Most of us see our world in color. We enjoy looking at a lush green lawn or a red rose in full bloom. If you have a color vision defect, you may see these colors differently than most people.
There are three main kinds of color vision defects. Red-green color vision defects are the most common. This type occurs in men more than in women. The other major types are blue-yellow color vision defects and a complete absence of color vision.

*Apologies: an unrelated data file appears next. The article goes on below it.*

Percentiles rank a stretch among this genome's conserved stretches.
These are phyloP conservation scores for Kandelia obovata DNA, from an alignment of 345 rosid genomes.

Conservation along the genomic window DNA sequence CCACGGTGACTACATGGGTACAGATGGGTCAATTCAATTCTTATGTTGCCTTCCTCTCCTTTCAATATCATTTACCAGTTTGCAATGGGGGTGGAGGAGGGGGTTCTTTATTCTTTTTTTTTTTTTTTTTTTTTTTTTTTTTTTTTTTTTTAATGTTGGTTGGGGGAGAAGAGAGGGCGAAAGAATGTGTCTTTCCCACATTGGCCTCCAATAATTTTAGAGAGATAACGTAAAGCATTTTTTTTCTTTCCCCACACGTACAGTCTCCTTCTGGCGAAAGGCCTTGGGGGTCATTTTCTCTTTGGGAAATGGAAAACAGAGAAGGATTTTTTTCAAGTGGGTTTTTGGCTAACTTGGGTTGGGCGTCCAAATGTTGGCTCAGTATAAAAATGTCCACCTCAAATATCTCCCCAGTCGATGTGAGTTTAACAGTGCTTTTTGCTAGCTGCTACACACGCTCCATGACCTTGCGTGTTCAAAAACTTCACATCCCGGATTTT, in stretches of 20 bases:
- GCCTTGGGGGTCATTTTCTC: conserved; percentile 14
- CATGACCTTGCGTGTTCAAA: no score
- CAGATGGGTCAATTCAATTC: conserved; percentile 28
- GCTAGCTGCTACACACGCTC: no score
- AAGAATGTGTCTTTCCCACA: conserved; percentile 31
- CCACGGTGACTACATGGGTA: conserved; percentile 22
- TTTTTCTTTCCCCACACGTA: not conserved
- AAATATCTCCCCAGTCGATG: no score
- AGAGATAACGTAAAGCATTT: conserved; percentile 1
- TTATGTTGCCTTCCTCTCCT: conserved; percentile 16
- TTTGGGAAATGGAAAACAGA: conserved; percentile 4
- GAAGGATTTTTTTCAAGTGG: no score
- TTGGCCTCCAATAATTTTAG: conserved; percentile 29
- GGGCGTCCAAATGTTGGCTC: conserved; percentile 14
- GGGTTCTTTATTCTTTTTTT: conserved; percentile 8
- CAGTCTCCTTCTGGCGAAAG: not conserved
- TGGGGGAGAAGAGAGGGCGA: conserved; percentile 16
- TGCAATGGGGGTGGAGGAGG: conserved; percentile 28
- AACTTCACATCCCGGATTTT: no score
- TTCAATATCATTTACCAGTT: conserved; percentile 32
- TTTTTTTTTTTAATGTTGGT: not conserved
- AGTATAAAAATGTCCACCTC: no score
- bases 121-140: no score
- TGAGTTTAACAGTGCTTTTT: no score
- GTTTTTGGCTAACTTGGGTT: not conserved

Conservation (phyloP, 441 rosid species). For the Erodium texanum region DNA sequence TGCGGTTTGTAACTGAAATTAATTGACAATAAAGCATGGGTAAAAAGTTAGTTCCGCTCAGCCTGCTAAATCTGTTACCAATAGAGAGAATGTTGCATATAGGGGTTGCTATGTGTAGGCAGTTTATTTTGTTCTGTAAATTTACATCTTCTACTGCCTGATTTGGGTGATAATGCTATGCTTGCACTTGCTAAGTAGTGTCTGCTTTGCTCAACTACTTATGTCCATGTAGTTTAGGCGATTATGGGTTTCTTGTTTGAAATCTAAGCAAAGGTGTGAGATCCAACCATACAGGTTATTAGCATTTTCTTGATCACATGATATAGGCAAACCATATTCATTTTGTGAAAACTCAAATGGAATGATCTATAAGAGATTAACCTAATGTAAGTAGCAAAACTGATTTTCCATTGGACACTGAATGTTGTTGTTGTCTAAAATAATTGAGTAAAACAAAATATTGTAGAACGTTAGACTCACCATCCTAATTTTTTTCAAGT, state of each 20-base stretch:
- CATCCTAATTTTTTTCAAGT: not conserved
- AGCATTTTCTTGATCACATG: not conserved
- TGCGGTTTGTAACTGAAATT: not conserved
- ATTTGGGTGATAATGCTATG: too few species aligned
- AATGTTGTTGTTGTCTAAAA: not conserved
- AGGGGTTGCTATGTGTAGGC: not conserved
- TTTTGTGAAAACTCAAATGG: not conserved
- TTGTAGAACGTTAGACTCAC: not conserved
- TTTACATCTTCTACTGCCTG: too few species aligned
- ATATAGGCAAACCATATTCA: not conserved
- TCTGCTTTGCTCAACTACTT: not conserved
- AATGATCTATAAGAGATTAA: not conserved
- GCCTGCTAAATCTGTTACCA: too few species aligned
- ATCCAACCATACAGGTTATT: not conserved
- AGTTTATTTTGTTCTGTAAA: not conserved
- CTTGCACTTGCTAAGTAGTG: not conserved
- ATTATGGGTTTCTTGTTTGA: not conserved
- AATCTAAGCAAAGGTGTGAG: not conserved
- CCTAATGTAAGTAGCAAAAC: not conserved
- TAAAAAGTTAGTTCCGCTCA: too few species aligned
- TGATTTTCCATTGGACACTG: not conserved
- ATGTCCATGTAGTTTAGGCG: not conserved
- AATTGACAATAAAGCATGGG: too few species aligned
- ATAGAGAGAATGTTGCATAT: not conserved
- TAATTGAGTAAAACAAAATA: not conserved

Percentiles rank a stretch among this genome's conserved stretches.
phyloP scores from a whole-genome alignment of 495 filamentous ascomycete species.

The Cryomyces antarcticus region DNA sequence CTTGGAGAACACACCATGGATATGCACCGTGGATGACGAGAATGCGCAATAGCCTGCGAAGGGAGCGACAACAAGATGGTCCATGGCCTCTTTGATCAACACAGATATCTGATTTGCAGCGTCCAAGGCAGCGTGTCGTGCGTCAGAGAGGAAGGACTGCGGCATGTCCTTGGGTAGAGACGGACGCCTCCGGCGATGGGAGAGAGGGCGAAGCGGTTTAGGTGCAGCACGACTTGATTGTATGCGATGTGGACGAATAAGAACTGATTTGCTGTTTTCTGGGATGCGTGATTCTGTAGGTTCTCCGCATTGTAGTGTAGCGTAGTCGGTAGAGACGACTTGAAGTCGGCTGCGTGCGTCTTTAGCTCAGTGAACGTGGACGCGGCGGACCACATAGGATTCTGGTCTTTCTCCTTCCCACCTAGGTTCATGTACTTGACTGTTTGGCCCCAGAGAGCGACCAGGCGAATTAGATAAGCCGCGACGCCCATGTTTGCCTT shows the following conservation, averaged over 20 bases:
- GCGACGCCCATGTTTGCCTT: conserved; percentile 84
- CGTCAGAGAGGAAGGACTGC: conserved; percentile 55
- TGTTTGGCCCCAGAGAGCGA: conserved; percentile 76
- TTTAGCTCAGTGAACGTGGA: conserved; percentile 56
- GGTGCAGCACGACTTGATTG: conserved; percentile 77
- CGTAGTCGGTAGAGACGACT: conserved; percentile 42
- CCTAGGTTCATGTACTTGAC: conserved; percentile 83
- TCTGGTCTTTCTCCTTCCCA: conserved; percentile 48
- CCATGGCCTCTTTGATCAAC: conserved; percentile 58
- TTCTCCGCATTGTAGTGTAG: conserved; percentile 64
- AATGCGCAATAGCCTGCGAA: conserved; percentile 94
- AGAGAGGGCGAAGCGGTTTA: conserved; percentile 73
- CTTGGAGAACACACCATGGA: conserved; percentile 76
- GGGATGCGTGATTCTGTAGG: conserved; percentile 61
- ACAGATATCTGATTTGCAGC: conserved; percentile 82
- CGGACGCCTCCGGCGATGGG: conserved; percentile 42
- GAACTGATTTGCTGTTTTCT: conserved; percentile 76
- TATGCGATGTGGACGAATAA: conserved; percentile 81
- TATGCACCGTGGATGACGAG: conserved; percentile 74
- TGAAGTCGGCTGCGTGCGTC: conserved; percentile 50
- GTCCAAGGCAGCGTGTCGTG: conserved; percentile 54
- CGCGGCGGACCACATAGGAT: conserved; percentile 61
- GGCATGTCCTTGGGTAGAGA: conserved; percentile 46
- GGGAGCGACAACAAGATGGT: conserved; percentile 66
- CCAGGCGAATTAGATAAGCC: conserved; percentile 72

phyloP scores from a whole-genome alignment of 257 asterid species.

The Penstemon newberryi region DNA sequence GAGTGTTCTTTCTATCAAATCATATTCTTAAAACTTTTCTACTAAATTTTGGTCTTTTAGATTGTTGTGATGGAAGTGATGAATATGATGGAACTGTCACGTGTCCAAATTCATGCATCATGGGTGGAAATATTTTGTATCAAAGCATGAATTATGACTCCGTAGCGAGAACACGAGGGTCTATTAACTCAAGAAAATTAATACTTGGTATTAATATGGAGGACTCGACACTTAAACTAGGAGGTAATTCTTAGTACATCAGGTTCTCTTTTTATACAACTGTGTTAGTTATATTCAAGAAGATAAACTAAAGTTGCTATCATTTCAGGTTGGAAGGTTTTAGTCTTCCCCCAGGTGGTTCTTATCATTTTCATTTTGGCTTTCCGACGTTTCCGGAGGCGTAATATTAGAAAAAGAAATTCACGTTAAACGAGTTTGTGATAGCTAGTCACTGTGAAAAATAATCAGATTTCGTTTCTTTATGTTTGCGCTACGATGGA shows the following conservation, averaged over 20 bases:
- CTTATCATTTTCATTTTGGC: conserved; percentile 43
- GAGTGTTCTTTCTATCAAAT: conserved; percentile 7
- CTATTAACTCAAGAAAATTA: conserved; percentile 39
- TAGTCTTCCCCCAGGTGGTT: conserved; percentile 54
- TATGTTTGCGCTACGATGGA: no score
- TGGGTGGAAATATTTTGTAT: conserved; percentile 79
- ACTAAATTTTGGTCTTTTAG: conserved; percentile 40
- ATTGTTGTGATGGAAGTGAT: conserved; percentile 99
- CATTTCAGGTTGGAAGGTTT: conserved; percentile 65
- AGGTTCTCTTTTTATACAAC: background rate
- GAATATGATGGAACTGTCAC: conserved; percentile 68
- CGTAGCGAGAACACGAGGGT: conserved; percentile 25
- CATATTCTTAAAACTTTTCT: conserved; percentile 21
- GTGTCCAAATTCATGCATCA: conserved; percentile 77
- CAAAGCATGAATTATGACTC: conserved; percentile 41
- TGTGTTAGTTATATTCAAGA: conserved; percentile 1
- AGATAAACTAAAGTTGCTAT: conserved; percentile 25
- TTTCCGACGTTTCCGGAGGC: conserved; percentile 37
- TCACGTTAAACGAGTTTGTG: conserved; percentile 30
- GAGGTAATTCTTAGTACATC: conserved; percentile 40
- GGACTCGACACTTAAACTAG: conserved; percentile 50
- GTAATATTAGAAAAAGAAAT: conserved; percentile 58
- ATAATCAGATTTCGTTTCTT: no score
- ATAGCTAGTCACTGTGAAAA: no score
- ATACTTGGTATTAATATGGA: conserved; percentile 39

Most of the time, color blindness is genetic. There is no treatment, but most people adjust and the condition doesn't limit their activities.
- Poor Color Vision (Mayo Foundation for Medical Education and Research)
- Color Blindness Simulations (National Weather Service)
Videos and Tutorials
- Ask a Scientist: What Is Colorblindness? (National Eye Institute)
Statistics and Research
- Testing Children for Color Blindness (American Academy of Ophthalmology)
- ClinicalTrials.gov: Color Vision Defects (National Institutes of Health)
Journal ArticlesReferences and abstracts from MEDLINE/PubMed (National Library of Medicine)
- What It's Like to Be Color Blind (Nemours Foundation)